Jackie Chan and Jesus Team Up to Help You Survive Christmas!

martial-arts-225397_640The symbol for December shouldn’t be Santa
it should be that flustered rabbit from Alice in Wonderland who runs around looking at his watch muttering about being late.
I want to give you a gift this December and do my best to make this blog a “guilt-free” zone.
That’s right. Guilt Free.
(I can’t make any promises about conviction – that’s the Holy Spirit’s department. But I will aim to write posts that provide you strategies to get off your own case.)
The irony for many of us is that the season we’ve chosen to celebrate the reason for our joy just seems to pile on the sense that we will never be enough.
So, allow me to let you in on a strategy I learned while I was training to earn my black belt.
Tai sabaki.
It’s a Japanese martial arts term that has to do with body shifting, combating an attack of the enemy by “not being there.”
I can’t tell you how long it took me (I was truly a remedial martial arts student!) to learn NOT to walk into a punch or kick.
That’s right.
An opponent would come at me and my instinct was to either brace myself and stand still or move forward INTO the attack. This actually helped my attacker and compounded my risk of injury!
Brilliant, right?
I want you to go to Netflix right now, rent a Jackie Chan movie, and see if Jackie EVER walks into a punch. He doesn’t even spend a lot of time blocking attacks.
When someone comes at Jackie, he moves. He isn’t there. A punch comes toward him, he shifts in the direction the punch is aimed and “poof,” the punch loses its – well – punch!
Someone throws a kick at him and he turns away in the direction the kick is aimed (okay, well, Jackie often leaps into the air and swings from chandeliers but we’re not ready for that yet!).
Too many of us stand still for or walk right into attacks from the enemy or from our own harried thoughts, exponentially increasing the damage they do.
But if we employ Tai sabaki and use the weapon Jesus used, God’s word, we suck the power right out of any oncoming punch.
Here’s how it looks:
Attack: You’ll never have enough time to do all that your family wants this season!
Walking into the attack response: If I just schedule right, and pray, and do without sleep, I might pull it off.
Tai Sabaki response: That’s probably true and I will fall short. God created all humans with limits. Thank you for reminding me not to try to be God for my family! What a gift for them to be reminded that people have limits but Jesus’ resources are limitless.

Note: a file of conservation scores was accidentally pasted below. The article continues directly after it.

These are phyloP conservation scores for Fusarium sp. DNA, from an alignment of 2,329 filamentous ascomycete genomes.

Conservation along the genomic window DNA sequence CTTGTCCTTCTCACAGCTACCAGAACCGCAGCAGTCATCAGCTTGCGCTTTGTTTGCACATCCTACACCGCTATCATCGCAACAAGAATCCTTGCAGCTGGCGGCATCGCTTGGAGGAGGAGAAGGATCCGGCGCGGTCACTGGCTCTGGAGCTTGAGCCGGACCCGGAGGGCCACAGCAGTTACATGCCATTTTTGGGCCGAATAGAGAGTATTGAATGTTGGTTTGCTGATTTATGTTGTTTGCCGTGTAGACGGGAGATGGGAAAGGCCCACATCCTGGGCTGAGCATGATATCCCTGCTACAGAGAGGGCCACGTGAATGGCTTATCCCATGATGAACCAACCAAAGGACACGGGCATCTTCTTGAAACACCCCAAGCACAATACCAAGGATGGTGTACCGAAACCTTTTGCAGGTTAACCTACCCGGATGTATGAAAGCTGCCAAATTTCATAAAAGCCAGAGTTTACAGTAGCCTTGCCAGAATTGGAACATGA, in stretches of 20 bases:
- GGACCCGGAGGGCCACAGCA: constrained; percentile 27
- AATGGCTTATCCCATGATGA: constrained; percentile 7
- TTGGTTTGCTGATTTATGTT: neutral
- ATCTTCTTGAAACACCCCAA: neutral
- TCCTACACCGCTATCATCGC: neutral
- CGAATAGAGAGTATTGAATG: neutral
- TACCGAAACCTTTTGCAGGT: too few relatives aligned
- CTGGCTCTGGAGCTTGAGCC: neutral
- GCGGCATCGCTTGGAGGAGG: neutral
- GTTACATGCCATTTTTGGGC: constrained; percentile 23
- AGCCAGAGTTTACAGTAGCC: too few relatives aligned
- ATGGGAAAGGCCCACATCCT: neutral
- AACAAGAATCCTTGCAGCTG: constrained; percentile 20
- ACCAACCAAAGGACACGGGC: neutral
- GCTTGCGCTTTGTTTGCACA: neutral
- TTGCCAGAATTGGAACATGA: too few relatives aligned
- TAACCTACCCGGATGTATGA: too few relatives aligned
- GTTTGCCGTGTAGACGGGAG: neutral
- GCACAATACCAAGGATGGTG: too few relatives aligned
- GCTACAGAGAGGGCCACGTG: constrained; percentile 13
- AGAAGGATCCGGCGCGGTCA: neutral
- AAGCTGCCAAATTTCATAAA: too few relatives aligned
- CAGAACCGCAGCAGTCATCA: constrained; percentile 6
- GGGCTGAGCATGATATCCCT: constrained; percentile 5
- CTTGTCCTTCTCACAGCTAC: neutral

“And my God (not me) will meet all your needs according to the riches of his glory in Christ Jesus. To our God and Father (not to me) be glory forever and ever. Amen.” Philippians 4:19-20
Attack: You won’t be able to give your children the best of everything at Christmas.
Walking into the attack response: Well, I can try. I can sacrifice more, work harder, do without, and drive six states away to that discount place. I’ll come close if it kills me.
Tai Sabaki response: You know what? That makes me think about how Mary and Joseph couldn’t afford the “best” sacrifice for the purification after Jesus’ birth.
The law required that a family offer a lamb and a turtledove or, if a family was very poor, two turtledoves could be sacrificed instead. (Lev. 12:6-8) God chose for His only Son to be born into a poor family that could only offer two doves.
 I’m glad to be reminded of this. It takes the pressure off and reminds me that Jesus showed us the “best” has nothing to do with material things. “But he said to me, “My grace is sufficient for you, for my power is made perfect in weakness.”Therefore I will boast all the more gladly about my weaknesses, so that Christ’s power may rest on me.” 2 Corinthians 12:9
Get the idea? You try it. When an attack comes your way today, watch your response. Then, employ Tai Sabaki and search the scriptures for a verse of truth. Write it down. Carry it with you. Share it with us.
Can’t think of a dodge against a particular attack – share the attack, we’ll help you out.
Find joy this season, loved ones. It’s His gift to you.

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14 Comments

    The Conversation

  1. You crack me up. Thanks for the healthy reminder.

  2. I love watching Jackie Chan! He makes fighting look like dancing 🙂 And how right you are to make the comparison between that and how we should react to the stress of this season. Thanks for sharing, Lori!

  3. I’m dodging!

    This is great.

  4. krex_1 says:

    love this video, esp the last half. Thanks for the reminder to dodge the enemy rather than trying to take him head on!

  5. Daryl G says:

    Just curious, what style of martial arts did you study? Interesting blog and good timing.

  6. Thank you for the fresh and meaty advice.

    I know that time pressure really gets me so I aim to have all my shopping done before 1 December. I get serious about making a list and keeping it with me from 1 September. The years I’ve met my goal are the ones that our family enjoyed Christmas most.

  7. Daryl G says:

    I met my goals last year but kept striving to get my family the “perfect” Christmas. My mom was sick and my wife and kids had been through my oldest attempted suicide recovery and me losing my job. I wanted my family to have something during all this turmoil. I made life miserable for all of them on Christmas. This year my mom has passed but the rest of us will have a nice Christmas because I remember and have passed it along that it isn’t about my goals. It’s about God’s Grace.

    • I’ve been through Christmas’s like that, Daryl, and I know that it’s even harder to suffer when it seems the rest of the world is merry. I’ll be praying for your family this season.

      By the way, I studied Shorinryu Shidokan karate

  8. So fun to find another mom who has done martial arts and enjoys Jackie Chan! Thanks for this, Lori.